Based in Japan’s unrivaled hub of neo-anime culture and unwavering creativity, Sector One turns out some of the worlds most detailed Itasha designs. After 2 months of having their flagship location in Akihabara, I was invited to come take a look at their new demo car; the former RE-Amemiya built LW-7 FD3S.
A little bit ago I was at Tatsumi with Park from HTF, Matt from CF and a couple of the Circuit Soul boys, and we ran into this R34 sedan with an incredible Strikers livery. […]
株式会社セブン・アークス – Studio Seven Arcs, producer of Magical Girl Lyrical Nanoha Strikers probably had no idea they would create a sub-culture of automotive styling when they first released the series. Seems like Strikers has found […]
Following up that pink Studie BMW post, I have an awesome feature on this unusual GT300 contender. The Studie built Hatsune Miku Good Smile Racing BMW Z4 (初音ミク グッドスマイル) is unique to say the least. For starters, the team’s theme is based on a character that was originally created to market Crypton Future Media’s new ‘Vocaloid’ software, a synthetic singing application that can be used to add vocals to backing music – sounds like something from a science fiction movie. Anyway, as you would imagine if you’ve been to Japan before, the character soon became overwhelmingly popular (Check this video out). The second unique feature of this team, and probably the coolest, is that it gathers it’s racing funds from individual fan donations. The individual sponsorships range between 3,000yen to 300,000yen, and allows the fans to get a chance to visit the team pit during a race, have their name on the car, get a special team sticker, and other perks. Thanks again to JDM Clips for providing coverage and information. Check out the feature past the break.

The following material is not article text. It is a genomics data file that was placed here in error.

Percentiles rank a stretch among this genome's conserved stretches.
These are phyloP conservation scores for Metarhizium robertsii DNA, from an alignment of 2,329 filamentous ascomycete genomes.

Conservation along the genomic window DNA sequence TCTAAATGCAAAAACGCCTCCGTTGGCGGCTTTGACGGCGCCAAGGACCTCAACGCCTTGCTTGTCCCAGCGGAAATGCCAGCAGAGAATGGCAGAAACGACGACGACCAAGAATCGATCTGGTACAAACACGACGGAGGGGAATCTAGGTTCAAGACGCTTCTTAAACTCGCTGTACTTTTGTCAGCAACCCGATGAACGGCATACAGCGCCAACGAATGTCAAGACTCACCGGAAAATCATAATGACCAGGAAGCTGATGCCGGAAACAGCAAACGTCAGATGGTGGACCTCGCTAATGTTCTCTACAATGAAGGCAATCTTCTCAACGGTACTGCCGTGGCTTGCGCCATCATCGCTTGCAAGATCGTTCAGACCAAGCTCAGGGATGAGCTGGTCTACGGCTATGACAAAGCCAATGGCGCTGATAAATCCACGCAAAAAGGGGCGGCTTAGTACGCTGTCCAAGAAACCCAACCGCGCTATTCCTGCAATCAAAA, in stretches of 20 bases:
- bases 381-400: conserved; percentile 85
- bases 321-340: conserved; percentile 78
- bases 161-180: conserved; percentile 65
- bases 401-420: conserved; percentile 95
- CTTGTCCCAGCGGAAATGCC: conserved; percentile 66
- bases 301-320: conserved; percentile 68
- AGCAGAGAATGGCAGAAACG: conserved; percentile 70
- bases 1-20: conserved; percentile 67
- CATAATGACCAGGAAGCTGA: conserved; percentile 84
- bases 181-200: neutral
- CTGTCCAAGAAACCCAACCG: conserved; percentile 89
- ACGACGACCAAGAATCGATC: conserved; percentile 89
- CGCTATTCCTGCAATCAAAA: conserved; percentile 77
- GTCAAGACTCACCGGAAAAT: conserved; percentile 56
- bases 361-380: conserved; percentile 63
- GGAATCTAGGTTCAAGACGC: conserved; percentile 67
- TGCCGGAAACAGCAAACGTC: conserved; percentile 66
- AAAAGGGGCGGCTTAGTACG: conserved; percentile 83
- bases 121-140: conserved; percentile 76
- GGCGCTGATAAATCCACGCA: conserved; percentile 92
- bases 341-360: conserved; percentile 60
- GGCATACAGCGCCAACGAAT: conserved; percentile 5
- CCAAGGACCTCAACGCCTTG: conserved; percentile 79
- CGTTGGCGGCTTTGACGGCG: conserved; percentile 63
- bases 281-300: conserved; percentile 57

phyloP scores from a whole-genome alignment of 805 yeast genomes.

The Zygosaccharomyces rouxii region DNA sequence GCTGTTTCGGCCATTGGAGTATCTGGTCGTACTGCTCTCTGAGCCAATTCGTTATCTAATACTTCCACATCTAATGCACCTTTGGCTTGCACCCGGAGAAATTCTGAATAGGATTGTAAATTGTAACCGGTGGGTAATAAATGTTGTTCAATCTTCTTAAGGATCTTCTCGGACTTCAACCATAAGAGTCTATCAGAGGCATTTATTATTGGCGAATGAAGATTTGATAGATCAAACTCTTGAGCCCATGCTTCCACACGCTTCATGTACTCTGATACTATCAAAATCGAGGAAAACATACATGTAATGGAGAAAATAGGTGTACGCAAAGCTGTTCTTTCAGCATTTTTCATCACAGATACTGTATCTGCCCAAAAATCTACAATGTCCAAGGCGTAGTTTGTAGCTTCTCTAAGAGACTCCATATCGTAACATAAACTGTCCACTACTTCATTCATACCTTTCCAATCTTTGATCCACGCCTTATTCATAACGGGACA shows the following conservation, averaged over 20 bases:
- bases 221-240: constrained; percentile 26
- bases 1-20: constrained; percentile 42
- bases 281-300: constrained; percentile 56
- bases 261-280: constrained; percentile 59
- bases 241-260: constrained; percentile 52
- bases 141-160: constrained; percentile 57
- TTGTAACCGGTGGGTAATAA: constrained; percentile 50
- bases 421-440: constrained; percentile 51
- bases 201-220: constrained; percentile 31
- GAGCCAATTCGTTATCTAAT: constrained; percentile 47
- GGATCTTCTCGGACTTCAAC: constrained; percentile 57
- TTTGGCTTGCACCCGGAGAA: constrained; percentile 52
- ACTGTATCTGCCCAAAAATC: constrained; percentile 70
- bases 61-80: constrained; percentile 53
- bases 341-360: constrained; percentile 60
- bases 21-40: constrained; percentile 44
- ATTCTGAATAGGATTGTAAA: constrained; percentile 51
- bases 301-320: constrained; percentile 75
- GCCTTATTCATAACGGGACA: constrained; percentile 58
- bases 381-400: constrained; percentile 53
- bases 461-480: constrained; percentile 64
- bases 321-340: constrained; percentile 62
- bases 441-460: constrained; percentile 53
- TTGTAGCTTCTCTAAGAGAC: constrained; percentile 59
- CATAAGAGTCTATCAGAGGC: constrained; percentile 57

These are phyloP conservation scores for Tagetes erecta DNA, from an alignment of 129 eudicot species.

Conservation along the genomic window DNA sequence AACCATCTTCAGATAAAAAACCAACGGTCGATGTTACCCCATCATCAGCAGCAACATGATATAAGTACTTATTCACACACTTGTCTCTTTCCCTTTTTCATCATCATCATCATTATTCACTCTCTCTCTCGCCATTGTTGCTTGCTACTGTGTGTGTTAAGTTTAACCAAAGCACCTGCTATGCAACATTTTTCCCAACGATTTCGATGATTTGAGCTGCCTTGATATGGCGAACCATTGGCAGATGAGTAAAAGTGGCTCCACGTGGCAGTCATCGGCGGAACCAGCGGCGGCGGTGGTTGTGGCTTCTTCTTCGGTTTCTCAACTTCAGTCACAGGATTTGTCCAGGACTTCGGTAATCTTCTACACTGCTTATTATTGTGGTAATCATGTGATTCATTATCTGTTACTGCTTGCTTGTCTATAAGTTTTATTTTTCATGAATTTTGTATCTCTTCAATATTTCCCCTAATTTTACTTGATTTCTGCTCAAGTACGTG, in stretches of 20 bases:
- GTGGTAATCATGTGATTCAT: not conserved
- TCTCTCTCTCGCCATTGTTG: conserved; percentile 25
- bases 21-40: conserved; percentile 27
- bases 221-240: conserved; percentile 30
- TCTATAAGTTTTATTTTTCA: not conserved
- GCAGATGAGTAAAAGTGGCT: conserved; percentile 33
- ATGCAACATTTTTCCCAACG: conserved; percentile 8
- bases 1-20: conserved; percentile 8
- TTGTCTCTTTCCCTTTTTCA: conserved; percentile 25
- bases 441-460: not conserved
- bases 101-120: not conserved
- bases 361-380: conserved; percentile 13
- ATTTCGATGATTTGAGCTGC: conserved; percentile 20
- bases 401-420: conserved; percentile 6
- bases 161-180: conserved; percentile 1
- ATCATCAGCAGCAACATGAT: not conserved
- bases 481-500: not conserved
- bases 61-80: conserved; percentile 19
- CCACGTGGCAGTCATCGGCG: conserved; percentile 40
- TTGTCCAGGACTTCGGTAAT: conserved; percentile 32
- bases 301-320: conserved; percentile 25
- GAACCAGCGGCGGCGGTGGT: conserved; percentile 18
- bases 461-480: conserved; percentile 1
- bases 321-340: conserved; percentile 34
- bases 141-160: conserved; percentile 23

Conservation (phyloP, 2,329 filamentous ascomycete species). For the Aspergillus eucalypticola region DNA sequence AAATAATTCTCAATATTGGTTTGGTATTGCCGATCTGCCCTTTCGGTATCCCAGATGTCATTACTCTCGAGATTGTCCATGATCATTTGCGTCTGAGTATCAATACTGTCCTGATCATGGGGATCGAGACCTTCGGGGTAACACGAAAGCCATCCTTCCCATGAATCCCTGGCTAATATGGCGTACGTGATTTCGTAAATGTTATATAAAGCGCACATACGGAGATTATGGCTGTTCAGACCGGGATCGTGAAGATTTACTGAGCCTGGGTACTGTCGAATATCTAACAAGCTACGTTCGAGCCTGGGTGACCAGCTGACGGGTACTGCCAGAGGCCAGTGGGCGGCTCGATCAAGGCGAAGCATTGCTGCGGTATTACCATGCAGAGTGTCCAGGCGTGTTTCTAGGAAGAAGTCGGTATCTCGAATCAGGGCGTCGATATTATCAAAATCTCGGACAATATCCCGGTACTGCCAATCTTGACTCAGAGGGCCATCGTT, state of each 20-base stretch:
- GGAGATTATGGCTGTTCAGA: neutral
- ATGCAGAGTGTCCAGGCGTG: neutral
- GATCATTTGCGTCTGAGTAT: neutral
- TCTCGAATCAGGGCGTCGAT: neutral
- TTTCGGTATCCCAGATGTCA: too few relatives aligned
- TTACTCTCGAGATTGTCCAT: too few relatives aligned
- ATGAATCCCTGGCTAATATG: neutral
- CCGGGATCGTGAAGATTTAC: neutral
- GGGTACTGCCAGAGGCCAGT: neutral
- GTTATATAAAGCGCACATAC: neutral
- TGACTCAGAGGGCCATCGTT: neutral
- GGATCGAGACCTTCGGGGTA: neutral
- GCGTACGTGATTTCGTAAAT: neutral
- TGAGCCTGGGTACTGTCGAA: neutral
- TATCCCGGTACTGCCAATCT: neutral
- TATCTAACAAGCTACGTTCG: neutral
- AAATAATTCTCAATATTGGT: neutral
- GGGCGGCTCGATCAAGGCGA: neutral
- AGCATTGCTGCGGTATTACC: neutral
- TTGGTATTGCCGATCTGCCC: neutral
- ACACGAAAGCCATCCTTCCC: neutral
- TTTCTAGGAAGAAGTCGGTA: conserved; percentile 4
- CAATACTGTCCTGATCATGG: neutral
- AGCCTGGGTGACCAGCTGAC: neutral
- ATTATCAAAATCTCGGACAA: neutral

I hope you guys are still with me on this coverage! I know it’s taking awhile, but I’m busy with work. I’ll begin this post with a few shots of this slammed R33 clad in an anime livery. To my surprise, there were a lot of ‘Itasha’ styled cars at the Salon. For those who are unaware of this movement, Itasha is a term used to describe the otaku fad of modifying cars in an anime or manga theme; mainly with giant decals on the exterior. I’ve already admitted to my liking it for reasons unknown to me. It’s become quite popular in Japan recently, and there are regularly held meets throughout Tokyo. This particular Skyline was wrapped in 萌えコレ！(Moe Colle) vinyl. 三栄書房 (San-Ei Shobo) is a huge Japanese magazine publisher. If you’re a fan of this car, check out the wallpaper section. Click past the break for more.